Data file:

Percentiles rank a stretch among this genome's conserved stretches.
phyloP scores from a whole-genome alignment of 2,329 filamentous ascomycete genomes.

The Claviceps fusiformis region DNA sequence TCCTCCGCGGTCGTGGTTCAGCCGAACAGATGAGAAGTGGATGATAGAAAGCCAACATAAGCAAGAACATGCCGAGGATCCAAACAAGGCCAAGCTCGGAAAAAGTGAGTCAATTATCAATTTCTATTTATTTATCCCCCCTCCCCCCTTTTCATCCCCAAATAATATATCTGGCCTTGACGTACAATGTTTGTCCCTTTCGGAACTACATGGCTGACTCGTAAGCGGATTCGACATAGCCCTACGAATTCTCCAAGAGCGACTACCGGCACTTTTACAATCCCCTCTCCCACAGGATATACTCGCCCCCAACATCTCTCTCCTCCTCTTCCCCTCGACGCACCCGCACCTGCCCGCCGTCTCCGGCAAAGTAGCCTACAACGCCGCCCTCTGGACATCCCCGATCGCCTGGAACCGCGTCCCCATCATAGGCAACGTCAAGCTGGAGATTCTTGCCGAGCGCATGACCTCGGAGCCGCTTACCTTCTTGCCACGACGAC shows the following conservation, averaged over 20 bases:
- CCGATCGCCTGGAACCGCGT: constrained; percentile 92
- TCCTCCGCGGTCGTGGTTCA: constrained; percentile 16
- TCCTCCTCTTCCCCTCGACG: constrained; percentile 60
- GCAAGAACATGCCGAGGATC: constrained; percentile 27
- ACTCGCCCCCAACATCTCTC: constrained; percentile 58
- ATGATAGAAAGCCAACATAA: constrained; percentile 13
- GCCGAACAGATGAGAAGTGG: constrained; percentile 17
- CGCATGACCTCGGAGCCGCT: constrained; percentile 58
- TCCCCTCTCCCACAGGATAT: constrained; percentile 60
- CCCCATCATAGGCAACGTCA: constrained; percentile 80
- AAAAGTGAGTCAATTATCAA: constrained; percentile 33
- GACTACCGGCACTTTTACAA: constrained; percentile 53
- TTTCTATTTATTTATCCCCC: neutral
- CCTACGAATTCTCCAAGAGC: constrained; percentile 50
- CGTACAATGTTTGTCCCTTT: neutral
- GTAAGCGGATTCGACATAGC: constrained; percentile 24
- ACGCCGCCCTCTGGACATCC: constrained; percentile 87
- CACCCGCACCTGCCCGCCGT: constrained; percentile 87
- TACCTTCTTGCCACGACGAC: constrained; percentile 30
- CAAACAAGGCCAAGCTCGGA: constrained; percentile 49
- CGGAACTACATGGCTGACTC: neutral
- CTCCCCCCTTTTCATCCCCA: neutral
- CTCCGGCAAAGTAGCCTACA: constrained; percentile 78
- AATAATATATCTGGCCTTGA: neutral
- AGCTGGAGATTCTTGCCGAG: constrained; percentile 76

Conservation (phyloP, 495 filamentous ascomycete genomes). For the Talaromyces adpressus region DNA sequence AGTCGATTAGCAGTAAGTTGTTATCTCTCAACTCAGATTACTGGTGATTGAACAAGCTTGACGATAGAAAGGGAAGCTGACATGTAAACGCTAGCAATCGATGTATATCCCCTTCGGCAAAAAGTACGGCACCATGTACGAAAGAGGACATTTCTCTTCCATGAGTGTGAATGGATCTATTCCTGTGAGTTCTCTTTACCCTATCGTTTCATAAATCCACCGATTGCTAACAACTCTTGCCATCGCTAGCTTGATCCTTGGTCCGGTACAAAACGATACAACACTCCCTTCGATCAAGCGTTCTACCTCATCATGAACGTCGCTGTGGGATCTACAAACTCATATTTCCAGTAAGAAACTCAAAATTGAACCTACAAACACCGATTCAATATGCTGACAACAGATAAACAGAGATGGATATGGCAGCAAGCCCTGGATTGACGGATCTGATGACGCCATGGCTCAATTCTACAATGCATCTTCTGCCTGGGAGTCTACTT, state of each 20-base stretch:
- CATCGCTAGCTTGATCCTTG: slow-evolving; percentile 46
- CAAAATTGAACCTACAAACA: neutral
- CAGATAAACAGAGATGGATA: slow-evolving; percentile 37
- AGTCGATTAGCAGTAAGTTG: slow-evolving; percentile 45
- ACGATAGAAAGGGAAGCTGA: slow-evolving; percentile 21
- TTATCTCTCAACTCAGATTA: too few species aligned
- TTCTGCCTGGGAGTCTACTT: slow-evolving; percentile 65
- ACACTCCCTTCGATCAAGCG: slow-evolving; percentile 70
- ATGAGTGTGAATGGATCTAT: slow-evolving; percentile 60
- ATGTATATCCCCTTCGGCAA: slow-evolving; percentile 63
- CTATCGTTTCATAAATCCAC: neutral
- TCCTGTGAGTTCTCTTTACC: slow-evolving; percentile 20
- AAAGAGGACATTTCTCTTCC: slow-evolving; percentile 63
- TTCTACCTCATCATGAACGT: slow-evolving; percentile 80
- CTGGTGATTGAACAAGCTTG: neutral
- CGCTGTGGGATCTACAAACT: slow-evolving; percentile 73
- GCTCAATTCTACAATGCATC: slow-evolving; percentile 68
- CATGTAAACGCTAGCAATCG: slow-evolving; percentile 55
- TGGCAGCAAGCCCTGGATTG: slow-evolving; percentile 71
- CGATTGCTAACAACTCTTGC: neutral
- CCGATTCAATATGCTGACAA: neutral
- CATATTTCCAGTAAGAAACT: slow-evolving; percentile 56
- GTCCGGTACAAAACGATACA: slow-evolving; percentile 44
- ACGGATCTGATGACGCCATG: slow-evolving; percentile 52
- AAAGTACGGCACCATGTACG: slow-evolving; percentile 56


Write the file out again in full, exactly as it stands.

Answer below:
Percentiles rank a stretch among this genome's conserved stretches.
phyloP scores from a whole-genome alignment of 2,329 filamentous ascomycete genomes.

The Claviceps fusiformis region DNA sequence TCCTCCGCGGTCGTGGTTCAGCCGAACAGATGAGAAGTGGATGATAGAAAGCCAACATAAGCAAGAACATGCCGAGGATCCAAACAAGGCCAAGCTCGGAAAAAGTGAGTCAATTATCAATTTCTATTTATTTATCCCCCCTCCCCCCTTTTCATCCCCAAATAATATATCTGGCCTTGACGTACAATGTTTGTCCCTTTCGGAACTACATGGCTGACTCGTAAGCGGATTCGACATAGCCCTACGAATTCTCCAAGAGCGACTACCGGCACTTTTACAATCCCCTCTCCCACAGGATATACTCGCCCCCAACATCTCTCTCCTCCTCTTCCCCTCGACGCACCCGCACCTGCCCGCCGTCTCCGGCAAAGTAGCCTACAACGCCGCCCTCTGGACATCCCCGATCGCCTGGAACCGCGTCCCCATCATAGGCAACGTCAAGCTGGAGATTCTTGCCGAGCGCATGACCTCGGAGCCGCTTACCTTCTTGCCACGACGAC shows the following conservation, averaged over 20 bases:
- CCGATCGCCTGGAACCGCGT: constrained; percentile 92
- TCCTCCGCGGTCGTGGTTCA: constrained; percentile 16
- TCCTCCTCTTCCCCTCGACG: constrained; percentile 60
- GCAAGAACATGCCGAGGATC: constrained; percentile 27
- ACTCGCCCCCAACATCTCTC: constrained; percentile 58
- ATGATAGAAAGCCAACATAA: constrained; percentile 13
- GCCGAACAGATGAGAAGTGG: constrained; percentile 17
- CGCATGACCTCGGAGCCGCT: constrained; percentile 58
- TCCCCTCTCCCACAGGATAT: constrained; percentile 60
- CCCCATCATAGGCAACGTCA: constrained; percentile 80
- AAAAGTGAGTCAATTATCAA: constrained; percentile 33
- GACTACCGGCACTTTTACAA: constrained; percentile 53
- TTTCTATTTATTTATCCCCC: neutral
- CCTACGAATTCTCCAAGAGC: constrained; percentile 50
- CGTACAATGTTTGTCCCTTT: neutral
- GTAAGCGGATTCGACATAGC: constrained; percentile 24
- ACGCCGCCCTCTGGACATCC: constrained; percentile 87
- CACCCGCACCTGCCCGCCGT: constrained; percentile 87
- TACCTTCTTGCCACGACGAC: constrained; percentile 30
- CAAACAAGGCCAAGCTCGGA: constrained; percentile 49
- CGGAACTACATGGCTGACTC: neutral
- CTCCCCCCTTTTCATCCCCA: neutral
- CTCCGGCAAAGTAGCCTACA: constrained; percentile 78
- AATAATATATCTGGCCTTGA: neutral
- AGCTGGAGATTCTTGCCGAG: constrained; percentile 76

Conservation (phyloP, 495 filamentous ascomycete genomes). For the Talaromyces adpressus region DNA sequence AGTCGATTAGCAGTAAGTTGTTATCTCTCAACTCAGATTACTGGTGATTGAACAAGCTTGACGATAGAAAGGGAAGCTGACATGTAAACGCTAGCAATCGATGTATATCCCCTTCGGCAAAAAGTACGGCACCATGTACGAAAGAGGACATTTCTCTTCCATGAGTGTGAATGGATCTATTCCTGTGAGTTCTCTTTACCCTATCGTTTCATAAATCCACCGATTGCTAACAACTCTTGCCATCGCTAGCTTGATCCTTGGTCCGGTACAAAACGATACAACACTCCCTTCGATCAAGCGTTCTACCTCATCATGAACGTCGCTGTGGGATCTACAAACTCATATTTCCAGTAAGAAACTCAAAATTGAACCTACAAACACCGATTCAATATGCTGACAACAGATAAACAGAGATGGATATGGCAGCAAGCCCTGGATTGACGGATCTGATGACGCCATGGCTCAATTCTACAATGCATCTTCTGCCTGGGAGTCTACTT, state of each 20-base stretch:
- CATCGCTAGCTTGATCCTTG: slow-evolving; percentile 46
- CAAAATTGAACCTACAAACA: neutral
- CAGATAAACAGAGATGGATA: slow-evolving; percentile 37
- AGTCGATTAGCAGTAAGTTG: slow-evolving; percentile 45
- ACGATAGAAAGGGAAGCTGA: slow-evolving; percentile 21
- TTATCTCTCAACTCAGATTA: too few species aligned
- TTCTGCCTGGGAGTCTACTT: slow-evolving; percentile 65
- ACACTCCCTTCGATCAAGCG: slow-evolving; percentile 70
- ATGAGTGTGAATGGATCTAT: slow-evolving; percentile 60
- ATGTATATCCCCTTCGGCAA: slow-evolving; percentile 63
- CTATCGTTTCATAAATCCAC: neutral
- TCCTGTGAGTTCTCTTTACC: slow-evolving; percentile 20
- AAAGAGGACATTTCTCTTCC: slow-evolving; percentile 63
- TTCTACCTCATCATGAACGT: slow-evolving; percentile 80
- CTGGTGATTGAACAAGCTTG: neutral
- CGCTGTGGGATCTACAAACT: slow-evolving; percentile 73
- GCTCAATTCTACAATGCATC: slow-evolving; percentile 68
- CATGTAAACGCTAGCAATCG: slow-evolving; percentile 55
- TGGCAGCAAGCCCTGGATTG: slow-evolving; percentile 71
- CGATTGCTAACAACTCTTGC: neutral
- CCGATTCAATATGCTGACAA: neutral
- CATATTTCCAGTAAGAAACT: slow-evolving; percentile 56
- GTCCGGTACAAAACGATACA: slow-evolving; percentile 44
- ACGGATCTGATGACGCCATG: slow-evolving; percentile 52
- AAAGTACGGCACCATGTACG: slow-evolving; percentile 56